History

Daughters and Dads Active and Empowered was conceived by Professor Phil Morgan in 2014 in response to alarming statistics about the significant decline in physical activity seen in adolescent girls in Australia and the associated risks to their future physical and psychological health. Additionally, Professor Morgan saw the importance of improving the social and emotional wellbeing of young girls as a protective factor leading into adolescence, with recent Australian statistics identifying widespread self-esteem issues in teenage girls.

Building on his experience developing the international award-winning Healthy Dads, Healthy Kids program and as the father of three girls, Phil knew fathers to be key role models and motivators in girl’s lives:

"Research has consistently demonstrated the unique and powerful influence dads wield in shaping physical activity behaviours, learning ability, self-esteem, body image, social skills and resilience, particularly for girls. Importantly, we also know that a strong father-daughter relationship is associated with significant positive psycho-social developmental and health outcomes for the daughter. Physical activity is a unique domain to foster this relationship" - Prof. Phil Morgan

With generous funding from Port Waratah Coal Services and the Hunter Children's Research Foundation, the Daughters and Dads Active and Empowered program was developed and pilot tested under rigorous randomised controlled trial conditions with 115 families at the University of Newcastle in 2015. The program continues to be delivered in Newcastle with funding from Port Waratah Coal Services.

In 2018, the NSW Minister of Sport, Stuart Ayres MP, announced four years of funding for the state-wide rollout of the Daughters and Dads program in partnership with the NSW Office of Sport. The program is a key initiative of the Office of Sport's 4-year, multi-faceted ‘Her Sport Her Way’ strategy that aims to increase the number of girls and women playing sport across the state.

As part of this grant, Daughters and Dads has been adapted into multiple sport-specific programs, attracting additional ‘legacy’ funding from Women’s World Cups held in New South Wales. In 2020 the first sport-specific program, Daughters & Dads Cricket was developed in collaboration with Cricket NSW and Cricket Australia. Research showed the program was highly effective in boosting girl’s cricket skills and participation. The program is now being rolled out nationally, in partnership with Cricket NSW, Cricket Victoria, the South Australia Cricket Association and the Western Australia Cricket Association. In 2021 Daughters & Dads Basketball was first delivered in collaboration with Basketball NSW, with growing numbers of attendees in 2022. Daughters & Dads Football is currently being developed in partnership with Football Northern NSW and Football NSW, ready for pilot in Term 4, 2022 and scale up in 2023. In 2022 Gymnastics NSW also began successfully delivering the classic Daughters and Dads program across the state.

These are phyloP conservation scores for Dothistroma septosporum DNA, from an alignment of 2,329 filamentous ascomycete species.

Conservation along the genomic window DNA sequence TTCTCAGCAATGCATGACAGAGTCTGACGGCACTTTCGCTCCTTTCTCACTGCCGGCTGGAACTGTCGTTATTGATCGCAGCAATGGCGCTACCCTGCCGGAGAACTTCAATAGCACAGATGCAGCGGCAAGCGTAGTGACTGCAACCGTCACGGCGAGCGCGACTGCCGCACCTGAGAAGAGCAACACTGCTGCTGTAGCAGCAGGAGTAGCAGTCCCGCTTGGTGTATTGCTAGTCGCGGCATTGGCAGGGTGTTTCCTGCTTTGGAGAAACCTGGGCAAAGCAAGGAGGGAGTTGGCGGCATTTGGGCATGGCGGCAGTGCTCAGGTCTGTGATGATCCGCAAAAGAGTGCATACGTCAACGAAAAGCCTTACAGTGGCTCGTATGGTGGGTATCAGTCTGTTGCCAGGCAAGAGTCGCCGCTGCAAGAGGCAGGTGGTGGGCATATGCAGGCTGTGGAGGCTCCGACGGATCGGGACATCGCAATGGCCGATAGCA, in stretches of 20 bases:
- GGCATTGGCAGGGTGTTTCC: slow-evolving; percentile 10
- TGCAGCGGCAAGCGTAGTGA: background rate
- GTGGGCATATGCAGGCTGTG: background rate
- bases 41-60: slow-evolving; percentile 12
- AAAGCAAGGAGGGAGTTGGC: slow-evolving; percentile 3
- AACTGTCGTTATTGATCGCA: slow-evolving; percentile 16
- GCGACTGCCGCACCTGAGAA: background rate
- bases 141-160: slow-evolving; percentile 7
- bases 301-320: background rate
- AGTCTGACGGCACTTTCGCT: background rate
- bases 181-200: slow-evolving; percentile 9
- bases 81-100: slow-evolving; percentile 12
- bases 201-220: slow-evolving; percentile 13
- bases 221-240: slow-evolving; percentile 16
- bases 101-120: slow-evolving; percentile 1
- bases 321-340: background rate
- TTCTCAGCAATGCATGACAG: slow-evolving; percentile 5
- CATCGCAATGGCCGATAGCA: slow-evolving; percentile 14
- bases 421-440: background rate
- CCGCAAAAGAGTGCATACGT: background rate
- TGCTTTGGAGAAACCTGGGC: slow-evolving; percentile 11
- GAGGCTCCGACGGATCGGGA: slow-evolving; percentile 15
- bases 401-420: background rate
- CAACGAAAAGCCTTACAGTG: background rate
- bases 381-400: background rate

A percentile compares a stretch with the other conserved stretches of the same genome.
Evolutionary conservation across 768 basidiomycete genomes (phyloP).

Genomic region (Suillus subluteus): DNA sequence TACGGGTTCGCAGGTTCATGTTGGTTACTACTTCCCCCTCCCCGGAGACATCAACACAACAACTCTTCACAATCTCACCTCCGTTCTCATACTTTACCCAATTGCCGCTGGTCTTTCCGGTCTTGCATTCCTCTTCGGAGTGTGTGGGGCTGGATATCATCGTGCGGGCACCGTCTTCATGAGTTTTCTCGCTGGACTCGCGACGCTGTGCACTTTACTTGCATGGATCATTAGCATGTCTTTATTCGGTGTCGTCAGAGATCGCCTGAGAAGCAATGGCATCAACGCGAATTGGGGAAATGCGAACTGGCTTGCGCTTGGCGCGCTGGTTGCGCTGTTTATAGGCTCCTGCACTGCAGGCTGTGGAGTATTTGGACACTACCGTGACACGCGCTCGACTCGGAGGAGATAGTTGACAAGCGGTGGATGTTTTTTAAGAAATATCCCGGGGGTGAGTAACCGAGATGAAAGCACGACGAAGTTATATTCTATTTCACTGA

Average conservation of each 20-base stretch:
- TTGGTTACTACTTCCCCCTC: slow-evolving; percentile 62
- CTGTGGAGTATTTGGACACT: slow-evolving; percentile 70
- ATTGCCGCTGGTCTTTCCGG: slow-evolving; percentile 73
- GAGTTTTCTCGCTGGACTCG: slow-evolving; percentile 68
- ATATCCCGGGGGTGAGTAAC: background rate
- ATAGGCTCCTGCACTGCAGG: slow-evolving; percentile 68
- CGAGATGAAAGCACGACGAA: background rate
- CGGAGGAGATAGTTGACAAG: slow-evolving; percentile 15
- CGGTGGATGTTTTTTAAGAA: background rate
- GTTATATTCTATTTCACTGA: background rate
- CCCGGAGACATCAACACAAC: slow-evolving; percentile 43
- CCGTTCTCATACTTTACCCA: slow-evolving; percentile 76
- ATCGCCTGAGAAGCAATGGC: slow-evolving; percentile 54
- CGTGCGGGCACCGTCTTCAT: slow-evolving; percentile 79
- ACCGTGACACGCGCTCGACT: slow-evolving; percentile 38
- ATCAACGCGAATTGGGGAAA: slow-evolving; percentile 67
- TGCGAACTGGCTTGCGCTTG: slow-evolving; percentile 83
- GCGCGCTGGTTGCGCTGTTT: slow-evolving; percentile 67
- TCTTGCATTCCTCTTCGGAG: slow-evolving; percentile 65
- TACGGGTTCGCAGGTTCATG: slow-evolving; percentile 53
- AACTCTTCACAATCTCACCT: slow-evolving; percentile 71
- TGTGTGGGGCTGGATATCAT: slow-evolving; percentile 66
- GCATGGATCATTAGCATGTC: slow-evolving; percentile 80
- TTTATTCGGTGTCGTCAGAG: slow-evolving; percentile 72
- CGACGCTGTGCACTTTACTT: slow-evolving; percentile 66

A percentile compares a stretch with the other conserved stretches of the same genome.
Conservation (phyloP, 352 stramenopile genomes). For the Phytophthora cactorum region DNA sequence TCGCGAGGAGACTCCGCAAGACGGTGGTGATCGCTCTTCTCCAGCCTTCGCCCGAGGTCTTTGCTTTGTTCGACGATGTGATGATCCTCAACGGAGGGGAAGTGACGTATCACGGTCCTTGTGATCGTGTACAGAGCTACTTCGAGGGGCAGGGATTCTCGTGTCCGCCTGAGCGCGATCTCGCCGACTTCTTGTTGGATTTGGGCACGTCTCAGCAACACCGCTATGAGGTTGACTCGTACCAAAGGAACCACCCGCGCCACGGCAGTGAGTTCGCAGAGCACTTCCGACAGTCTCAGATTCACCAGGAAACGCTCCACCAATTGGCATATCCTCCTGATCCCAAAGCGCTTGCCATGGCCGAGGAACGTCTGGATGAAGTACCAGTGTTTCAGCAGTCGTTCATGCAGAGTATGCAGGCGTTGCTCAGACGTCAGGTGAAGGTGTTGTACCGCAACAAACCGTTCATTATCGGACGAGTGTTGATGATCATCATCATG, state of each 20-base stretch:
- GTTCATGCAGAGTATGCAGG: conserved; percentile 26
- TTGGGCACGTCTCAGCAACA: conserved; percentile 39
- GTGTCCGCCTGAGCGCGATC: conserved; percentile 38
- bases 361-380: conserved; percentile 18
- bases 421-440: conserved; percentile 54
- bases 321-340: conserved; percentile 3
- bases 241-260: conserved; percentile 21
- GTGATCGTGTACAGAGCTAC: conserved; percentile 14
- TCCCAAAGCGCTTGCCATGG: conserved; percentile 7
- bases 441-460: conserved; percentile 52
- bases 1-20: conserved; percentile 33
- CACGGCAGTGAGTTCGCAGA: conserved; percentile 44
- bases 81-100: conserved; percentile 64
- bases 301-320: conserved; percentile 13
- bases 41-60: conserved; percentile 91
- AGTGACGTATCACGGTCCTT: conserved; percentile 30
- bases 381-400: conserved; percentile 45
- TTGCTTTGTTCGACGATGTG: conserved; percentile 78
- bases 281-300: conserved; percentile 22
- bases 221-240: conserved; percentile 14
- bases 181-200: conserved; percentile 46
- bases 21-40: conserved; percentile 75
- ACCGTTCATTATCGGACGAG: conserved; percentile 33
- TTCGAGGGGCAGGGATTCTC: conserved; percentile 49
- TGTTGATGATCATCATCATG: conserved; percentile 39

In an international collaboration starting in 2019, the University of Newcastle partnered with Women in Sport-UK to deliver the Daughters and Dads Active and Empowered program in the UK. Women in Sport-UK received $1 million from Sport England to deliver the program over a three-year period (2019-2021), targeting families from lower socio-economic groups. You can read more about the program’s incredible impact on our International page. In 2022 Daughters and Dads was also adapted and delivered in Vienna, Austria, with plans to scale up the program across Austria in 2023.

Since launching in 2015, over 2700 Daughters & Dads have attended the program and over 370 educators have been trained as accredited program facilitators.

The University of Newcastle team are excited for a future of sharing the substantial health and wellbeing benefits of the Daughters and Dads program to families locally, nationally and globally.

We are looking for dads and their daughters

Are you a dad who wants to spend quality time with your daughter participating in fun physical activities, whilst learning how to improve her sport skills, confidence, self-esteem and resilience?

Latest Posts